Foo Fighters Put a Wrench in Concert Photographer Plans
Last month, Taylor Swift came under fire after the contracts she makes concert photographers sign became public knowledge. Critics found them to be scarily restrictive and unfair to those who attempt to earn a livelihood from being at the front of the stage, snapping away.
Ahead of Foo Fighters performing its massive 20th anniversary show on Saturday at RFK stadium in Washington, the region’s City Paper has released the contract Foo Fighters require photographers to sign. Why? Because the publication has refused to sign it due to lots of red tape.
In an article titled “Why We’re Not Photographing the Foo Fighters,” City Paper staff member Steve Cavendish wrote the following:
“If we signed [the contract], we would have agreed to: the band approving the photos which run in the City Paper; only running the photos once and with only one article; and all copyrights would transfer to the band. Then, here’s the fun part, the band would have “the right to exploit all or a part of the Photos in any and all media, now known or hereafter devised, throughout the universe, in perpetuity, in all configurations” without any approval or payment or consideration for the photographer.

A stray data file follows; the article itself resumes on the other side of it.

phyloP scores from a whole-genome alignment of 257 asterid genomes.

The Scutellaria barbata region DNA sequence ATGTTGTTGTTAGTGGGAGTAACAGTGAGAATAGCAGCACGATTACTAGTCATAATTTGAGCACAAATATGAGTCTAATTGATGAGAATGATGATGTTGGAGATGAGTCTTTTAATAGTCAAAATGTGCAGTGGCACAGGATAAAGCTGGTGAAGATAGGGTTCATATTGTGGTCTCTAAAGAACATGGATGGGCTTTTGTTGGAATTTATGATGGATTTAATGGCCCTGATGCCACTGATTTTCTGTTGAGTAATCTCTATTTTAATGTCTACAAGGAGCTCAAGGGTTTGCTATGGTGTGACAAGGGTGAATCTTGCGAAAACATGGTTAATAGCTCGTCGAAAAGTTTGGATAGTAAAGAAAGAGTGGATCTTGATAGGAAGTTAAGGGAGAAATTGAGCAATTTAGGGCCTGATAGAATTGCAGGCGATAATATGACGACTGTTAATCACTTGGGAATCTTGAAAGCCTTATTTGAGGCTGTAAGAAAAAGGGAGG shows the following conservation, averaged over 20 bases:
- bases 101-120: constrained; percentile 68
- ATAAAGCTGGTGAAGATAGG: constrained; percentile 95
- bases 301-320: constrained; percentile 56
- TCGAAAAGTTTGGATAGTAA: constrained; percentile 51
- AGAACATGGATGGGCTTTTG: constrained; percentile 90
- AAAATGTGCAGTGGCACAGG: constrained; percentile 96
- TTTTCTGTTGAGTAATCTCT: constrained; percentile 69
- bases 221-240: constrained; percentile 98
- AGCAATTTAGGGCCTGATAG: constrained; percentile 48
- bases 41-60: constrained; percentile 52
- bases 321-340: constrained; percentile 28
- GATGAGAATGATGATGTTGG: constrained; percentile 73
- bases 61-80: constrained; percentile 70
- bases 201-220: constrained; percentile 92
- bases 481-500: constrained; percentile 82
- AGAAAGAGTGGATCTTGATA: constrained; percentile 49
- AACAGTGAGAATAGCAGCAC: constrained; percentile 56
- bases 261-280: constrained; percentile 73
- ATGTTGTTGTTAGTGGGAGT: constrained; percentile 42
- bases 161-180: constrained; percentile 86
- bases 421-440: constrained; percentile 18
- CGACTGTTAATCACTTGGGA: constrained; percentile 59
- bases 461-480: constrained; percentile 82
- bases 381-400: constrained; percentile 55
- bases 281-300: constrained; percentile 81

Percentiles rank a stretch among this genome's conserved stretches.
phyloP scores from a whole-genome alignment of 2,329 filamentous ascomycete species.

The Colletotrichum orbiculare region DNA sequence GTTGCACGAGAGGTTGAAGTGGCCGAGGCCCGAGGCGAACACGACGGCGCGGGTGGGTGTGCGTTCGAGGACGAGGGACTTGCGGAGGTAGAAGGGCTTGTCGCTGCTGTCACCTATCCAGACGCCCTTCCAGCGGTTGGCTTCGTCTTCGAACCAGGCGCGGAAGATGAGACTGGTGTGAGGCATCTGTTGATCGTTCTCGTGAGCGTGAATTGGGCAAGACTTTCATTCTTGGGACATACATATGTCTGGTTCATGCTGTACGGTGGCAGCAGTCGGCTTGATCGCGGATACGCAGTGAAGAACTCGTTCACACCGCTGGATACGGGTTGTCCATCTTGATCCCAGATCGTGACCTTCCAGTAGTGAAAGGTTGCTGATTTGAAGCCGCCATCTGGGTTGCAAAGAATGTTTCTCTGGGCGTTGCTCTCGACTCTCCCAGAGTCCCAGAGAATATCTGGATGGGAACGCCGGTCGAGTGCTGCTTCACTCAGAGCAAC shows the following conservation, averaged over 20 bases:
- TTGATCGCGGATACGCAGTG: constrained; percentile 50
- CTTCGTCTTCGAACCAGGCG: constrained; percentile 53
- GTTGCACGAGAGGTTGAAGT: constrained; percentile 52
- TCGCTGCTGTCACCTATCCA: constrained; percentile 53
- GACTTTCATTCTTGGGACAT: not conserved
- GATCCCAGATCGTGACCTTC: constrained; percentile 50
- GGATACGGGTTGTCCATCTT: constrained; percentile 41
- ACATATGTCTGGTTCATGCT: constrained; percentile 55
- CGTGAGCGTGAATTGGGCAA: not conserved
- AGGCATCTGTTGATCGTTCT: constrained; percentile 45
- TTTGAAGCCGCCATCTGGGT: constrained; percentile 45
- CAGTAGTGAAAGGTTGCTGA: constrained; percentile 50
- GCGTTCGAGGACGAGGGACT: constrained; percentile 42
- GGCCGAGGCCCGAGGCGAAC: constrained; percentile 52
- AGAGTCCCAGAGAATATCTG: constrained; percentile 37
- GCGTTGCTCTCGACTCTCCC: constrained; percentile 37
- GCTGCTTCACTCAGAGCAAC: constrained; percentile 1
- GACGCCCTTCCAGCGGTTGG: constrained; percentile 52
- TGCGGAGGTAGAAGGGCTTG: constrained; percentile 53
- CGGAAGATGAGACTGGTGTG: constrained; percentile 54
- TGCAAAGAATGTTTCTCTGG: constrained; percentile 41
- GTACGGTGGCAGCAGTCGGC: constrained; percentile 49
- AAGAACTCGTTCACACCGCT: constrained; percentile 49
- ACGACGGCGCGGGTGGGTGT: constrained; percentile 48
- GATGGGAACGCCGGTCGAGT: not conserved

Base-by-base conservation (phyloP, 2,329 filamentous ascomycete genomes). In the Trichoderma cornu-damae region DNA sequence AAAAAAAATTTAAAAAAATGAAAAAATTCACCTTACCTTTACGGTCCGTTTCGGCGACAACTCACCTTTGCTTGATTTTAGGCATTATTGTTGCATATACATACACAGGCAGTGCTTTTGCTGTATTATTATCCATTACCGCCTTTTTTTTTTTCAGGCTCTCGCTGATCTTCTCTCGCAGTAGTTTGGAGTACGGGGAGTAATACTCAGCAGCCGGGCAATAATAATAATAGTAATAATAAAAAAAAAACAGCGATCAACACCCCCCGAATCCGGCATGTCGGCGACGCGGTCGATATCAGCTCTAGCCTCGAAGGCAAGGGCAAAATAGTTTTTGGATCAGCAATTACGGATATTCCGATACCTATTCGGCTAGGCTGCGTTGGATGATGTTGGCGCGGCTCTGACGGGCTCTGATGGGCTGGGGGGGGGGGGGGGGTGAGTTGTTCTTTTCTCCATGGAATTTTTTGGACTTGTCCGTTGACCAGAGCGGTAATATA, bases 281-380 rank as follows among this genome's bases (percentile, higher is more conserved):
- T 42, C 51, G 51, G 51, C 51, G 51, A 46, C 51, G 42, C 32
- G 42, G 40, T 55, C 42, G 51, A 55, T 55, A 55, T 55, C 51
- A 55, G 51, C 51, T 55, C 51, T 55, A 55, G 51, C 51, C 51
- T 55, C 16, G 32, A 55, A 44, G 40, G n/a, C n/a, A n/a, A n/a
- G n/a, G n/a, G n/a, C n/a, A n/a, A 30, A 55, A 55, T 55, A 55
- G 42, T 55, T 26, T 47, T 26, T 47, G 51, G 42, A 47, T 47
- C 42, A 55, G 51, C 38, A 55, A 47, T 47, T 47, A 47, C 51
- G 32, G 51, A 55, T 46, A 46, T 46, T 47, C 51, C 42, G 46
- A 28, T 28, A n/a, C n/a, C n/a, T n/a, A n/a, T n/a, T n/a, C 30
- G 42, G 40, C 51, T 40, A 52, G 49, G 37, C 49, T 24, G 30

“That is exploitation of photographers, pure and simple. If a streaming music service tried to use the band’s music for free, they’d have none of it. That’s what the Taylor Swift-Apple blowup was about. But by signing that contract, the band could then use the creative work of our photographer in their future marketing materials or to resell them through their site.
“But beyond that, we at the City Paper would be signing over editorial control to the band and their management company. And unless we get to pick the set list, that’s never going to happen.”
He added that City Paper had a discussion with Foo Fighters management over this matter and were informed that this type of contract is “standard” and is designed to “protect the band.” But, Cavendish disagrees.
“That’s not even close to being true. The Rolling Stones, to name one huge act, aren’t demanding newspapers sign over their pictures and the Stones are in the middle of selling out half of the stadiums in North America.”
Dave Grohl and company have built up a lot of good grace with its fans and media throughout the years. It’ll be interesting to see how all parties react to this contract becoming public. Swift got pulled over the coals for it. You have to wonder if the same fate awaits Foo Fighters.
If interested, you can view the contract (originally shared by City Paper) below.
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